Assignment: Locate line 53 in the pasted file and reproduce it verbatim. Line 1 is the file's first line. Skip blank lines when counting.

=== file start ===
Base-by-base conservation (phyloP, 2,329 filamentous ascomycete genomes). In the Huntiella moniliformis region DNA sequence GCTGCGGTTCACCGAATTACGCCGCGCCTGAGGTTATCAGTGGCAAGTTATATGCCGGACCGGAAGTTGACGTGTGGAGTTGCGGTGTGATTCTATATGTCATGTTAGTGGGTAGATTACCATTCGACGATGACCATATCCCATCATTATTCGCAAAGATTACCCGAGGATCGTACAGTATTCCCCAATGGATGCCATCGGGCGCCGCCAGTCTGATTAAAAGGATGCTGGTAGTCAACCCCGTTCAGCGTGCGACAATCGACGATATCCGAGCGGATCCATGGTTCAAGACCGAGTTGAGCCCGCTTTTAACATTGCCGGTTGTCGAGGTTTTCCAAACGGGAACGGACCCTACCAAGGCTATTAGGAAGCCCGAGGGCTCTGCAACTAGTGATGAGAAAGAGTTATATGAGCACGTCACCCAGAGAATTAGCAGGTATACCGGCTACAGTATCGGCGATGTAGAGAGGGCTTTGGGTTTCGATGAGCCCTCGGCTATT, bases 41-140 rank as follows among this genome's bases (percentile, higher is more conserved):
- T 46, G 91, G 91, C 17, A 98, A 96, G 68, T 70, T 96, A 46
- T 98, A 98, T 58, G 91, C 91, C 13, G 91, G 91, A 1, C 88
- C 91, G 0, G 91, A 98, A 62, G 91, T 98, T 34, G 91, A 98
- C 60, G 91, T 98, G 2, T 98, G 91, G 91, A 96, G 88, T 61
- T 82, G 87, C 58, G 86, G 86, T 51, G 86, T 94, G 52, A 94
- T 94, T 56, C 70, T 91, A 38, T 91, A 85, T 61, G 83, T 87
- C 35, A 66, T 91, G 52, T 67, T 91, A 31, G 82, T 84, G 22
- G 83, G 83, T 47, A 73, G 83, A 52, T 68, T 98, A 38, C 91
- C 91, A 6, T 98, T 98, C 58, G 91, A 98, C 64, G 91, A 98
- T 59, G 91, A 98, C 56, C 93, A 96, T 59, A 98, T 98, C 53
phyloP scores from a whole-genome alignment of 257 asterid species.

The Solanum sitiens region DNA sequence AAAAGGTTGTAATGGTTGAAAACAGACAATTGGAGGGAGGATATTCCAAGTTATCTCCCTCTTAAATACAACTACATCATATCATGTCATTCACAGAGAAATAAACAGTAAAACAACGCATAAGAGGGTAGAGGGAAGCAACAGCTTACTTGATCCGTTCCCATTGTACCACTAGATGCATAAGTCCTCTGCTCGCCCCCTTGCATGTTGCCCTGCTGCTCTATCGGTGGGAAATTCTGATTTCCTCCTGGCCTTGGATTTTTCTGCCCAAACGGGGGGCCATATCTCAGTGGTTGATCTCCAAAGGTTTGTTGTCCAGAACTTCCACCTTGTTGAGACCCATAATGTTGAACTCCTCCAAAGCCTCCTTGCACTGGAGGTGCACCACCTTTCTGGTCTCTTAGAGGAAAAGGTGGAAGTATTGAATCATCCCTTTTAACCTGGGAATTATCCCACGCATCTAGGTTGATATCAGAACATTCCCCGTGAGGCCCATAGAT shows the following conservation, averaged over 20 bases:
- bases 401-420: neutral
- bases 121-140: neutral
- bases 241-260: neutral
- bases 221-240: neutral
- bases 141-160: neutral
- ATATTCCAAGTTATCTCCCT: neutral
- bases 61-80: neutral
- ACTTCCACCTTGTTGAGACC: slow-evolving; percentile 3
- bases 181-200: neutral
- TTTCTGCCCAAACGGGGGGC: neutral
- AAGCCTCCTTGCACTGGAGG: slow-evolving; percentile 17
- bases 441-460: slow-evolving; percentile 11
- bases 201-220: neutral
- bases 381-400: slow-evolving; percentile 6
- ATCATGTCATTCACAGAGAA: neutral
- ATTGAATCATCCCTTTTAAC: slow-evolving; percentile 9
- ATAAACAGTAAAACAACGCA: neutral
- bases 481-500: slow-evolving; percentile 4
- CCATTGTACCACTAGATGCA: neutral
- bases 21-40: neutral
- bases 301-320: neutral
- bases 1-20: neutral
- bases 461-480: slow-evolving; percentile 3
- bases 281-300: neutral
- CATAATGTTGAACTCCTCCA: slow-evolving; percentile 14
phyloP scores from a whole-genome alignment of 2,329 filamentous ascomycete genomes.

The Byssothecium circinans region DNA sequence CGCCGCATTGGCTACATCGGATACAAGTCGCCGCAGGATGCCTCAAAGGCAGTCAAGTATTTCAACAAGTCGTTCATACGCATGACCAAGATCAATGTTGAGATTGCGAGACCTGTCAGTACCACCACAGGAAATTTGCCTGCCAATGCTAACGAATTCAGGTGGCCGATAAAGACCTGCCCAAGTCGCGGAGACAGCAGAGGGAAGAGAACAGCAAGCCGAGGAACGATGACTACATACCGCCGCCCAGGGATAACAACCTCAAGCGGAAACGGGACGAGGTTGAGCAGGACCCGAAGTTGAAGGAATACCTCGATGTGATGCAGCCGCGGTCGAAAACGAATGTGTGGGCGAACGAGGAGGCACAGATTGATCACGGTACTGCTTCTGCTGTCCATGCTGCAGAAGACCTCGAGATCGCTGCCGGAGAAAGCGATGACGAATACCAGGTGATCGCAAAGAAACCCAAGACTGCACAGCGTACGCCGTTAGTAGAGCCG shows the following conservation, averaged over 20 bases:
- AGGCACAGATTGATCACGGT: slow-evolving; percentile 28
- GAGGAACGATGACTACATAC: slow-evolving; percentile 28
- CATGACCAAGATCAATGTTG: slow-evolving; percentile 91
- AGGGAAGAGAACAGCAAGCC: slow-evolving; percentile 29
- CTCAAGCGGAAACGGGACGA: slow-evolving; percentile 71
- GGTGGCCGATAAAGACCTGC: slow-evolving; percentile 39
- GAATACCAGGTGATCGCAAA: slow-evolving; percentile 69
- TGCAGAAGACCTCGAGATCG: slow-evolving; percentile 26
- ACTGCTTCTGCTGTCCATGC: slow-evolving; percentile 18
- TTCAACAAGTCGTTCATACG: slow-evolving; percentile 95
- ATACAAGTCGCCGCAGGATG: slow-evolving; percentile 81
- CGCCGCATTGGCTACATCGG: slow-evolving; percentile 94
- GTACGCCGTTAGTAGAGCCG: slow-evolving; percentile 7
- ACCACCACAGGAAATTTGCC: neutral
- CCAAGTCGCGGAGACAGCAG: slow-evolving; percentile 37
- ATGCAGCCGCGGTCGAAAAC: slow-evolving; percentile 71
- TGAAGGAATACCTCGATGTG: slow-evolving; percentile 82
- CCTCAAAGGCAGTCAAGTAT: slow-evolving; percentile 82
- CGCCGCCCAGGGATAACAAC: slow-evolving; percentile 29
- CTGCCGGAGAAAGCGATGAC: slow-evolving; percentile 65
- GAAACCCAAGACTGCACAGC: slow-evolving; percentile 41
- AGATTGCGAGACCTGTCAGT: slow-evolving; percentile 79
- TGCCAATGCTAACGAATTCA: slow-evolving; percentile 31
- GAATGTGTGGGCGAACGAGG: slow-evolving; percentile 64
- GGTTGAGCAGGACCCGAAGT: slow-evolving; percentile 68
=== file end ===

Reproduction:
- GTACGCCGTTAGTAGAGCCG: slow-evolving; percentile 7